Yip says products such as Pill-ar™ are needed since lack of medication adherence costs the Canadian health-care system between $10 billion and $30 billion annually. “Seniors who are non-adherent to their medications are also at higher risk of morbidity and mortality, and thus are less likely to age in place,” she says.

Working with an OCAD U master of design student partner, Jibodu, allowed the team to expand its research and analytical tools and generate new insights, says Yip. “Iyiope Jibodu also had a very creative and professional sense of aesthetics, which elevated the presentation quality of our work and turned our solution into a marketable brand.”

Judges for the Healthcare Challenge were Jeannette Wang, SVP professional affairs and services, Shoppers Drug Mart; Susan Eng, vice-president for advocacy at the Canadian Association of Retired Persons; Grant Tipler, head of life sciences and health services at RBC; and Wendy Campbell, an active retiree and author of Creative Forces Blog.

More about Fulfill

Fulfill is an online marketplace that connects busy, family caregivers with trusted, reliable and culturally sensitive workers. Caregivers can log on to the Fulfill website, select a day and time and a specific caregiving task (common tasks such as transportation, mowing lawns, cooking/cleaning, basic activities of daily living) and then select from a list of Fullfillers (workers) who can carry out that task.

The caregiver can then filter results to select workers on the basis of gender, language, location and user rating. This is especially helpful in a multicultural area like Toronto where not everyone speaks English, for instance. Our service is meant to enhance the caregiving experience by helping busy caregivers when they need a hand.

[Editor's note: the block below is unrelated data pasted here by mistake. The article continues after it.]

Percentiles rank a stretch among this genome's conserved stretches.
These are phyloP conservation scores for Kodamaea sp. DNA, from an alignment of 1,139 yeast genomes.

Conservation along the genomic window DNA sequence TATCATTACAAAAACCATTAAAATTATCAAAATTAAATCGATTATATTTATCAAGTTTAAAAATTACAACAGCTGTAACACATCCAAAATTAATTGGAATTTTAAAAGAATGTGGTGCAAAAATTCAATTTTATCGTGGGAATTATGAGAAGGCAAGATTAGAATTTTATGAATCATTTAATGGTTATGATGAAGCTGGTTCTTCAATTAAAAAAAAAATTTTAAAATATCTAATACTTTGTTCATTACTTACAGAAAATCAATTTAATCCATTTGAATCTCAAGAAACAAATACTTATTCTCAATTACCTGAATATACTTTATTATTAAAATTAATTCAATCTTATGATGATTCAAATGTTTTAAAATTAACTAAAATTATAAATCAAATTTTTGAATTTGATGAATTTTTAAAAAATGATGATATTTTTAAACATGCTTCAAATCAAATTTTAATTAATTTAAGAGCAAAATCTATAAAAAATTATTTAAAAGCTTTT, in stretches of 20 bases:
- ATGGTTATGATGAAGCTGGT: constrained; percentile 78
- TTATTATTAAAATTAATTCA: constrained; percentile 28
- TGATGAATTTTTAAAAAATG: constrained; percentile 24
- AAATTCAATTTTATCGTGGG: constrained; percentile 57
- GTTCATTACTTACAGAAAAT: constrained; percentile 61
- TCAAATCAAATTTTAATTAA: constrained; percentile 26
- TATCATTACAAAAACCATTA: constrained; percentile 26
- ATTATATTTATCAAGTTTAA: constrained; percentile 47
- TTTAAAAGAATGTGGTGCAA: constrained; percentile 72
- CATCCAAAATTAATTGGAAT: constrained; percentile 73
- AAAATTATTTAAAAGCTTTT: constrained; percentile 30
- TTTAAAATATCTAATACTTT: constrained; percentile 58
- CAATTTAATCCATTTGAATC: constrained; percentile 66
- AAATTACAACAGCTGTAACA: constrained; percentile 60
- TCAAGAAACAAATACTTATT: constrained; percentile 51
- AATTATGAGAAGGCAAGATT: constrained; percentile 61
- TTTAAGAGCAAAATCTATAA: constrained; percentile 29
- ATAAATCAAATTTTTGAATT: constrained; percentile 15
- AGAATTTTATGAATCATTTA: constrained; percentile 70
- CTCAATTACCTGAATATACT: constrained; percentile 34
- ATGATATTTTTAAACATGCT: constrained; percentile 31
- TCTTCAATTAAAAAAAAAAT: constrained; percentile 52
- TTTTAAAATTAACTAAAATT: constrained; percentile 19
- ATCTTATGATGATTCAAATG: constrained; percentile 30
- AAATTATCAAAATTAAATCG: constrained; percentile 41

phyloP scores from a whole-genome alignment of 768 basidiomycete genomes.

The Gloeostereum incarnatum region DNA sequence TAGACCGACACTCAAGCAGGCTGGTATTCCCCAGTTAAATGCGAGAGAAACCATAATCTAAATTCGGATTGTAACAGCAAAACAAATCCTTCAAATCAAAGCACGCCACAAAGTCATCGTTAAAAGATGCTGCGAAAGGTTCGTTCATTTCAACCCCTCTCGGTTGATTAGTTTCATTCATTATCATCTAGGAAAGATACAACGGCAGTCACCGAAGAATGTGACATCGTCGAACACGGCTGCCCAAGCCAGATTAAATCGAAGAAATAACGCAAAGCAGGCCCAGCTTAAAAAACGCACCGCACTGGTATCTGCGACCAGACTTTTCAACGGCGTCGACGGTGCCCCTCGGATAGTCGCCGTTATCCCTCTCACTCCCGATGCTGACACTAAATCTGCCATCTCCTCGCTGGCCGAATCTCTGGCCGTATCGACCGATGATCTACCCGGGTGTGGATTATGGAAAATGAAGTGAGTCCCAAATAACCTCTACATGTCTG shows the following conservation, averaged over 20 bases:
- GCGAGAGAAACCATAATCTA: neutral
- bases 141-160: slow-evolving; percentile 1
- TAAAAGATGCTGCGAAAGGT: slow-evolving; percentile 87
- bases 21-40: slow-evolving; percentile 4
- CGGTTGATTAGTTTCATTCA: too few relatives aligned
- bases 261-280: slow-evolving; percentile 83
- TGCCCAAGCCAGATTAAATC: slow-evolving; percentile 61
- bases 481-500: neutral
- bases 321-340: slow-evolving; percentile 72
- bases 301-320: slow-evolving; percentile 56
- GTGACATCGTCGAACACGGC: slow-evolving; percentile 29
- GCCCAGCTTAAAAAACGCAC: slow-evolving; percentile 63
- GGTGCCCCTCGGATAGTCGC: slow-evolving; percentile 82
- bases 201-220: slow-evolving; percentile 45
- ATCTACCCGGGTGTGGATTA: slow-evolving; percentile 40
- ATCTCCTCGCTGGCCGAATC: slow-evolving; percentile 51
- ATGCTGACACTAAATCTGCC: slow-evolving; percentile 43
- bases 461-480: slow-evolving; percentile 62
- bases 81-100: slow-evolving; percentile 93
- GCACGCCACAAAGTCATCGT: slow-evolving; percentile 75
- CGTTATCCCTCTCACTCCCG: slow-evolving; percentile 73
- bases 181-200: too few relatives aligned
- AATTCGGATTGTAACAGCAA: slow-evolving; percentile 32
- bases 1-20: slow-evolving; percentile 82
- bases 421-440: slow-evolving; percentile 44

Fulfillers must pass background checks, undergo training and are fully insured during the time of the service – all of which provides caregivers peace of mind knowing their loved one is in good hands. Fulfillers also make, on average, 25 per cent more per hour than market competitors and are provided with a very flexible work environment.

More about Pill-ar™

Pill-ar™ is a palm-sized interactive medication dispensing device with a satisfying grip and a medication reminder feature designed for self-reliant seniors and other individuals who take multiple medications. It is designed to be easy to use, fun and aesthetically pleasing, while respecting the autonomy of the user.

Pill-ar™ has four drawer compartments to hold different types of medications, each opened by pushing a spring-loaded mechanism on the bottom to gently pop the drawer open to dispense the pill. After the pill is taken, the user is required to turn the crank collar actuator, which informs the device that the pill has been taken.

This product is more than the device alone. It may be integrated with the pharmacy’s electronic medical record system, and may be programmed for access to educational and other personal support tools that help to optimize adherence.

For more information, contact Brenda Zimmerman, director of the Health Industry Management Program, Schulich School of Business, at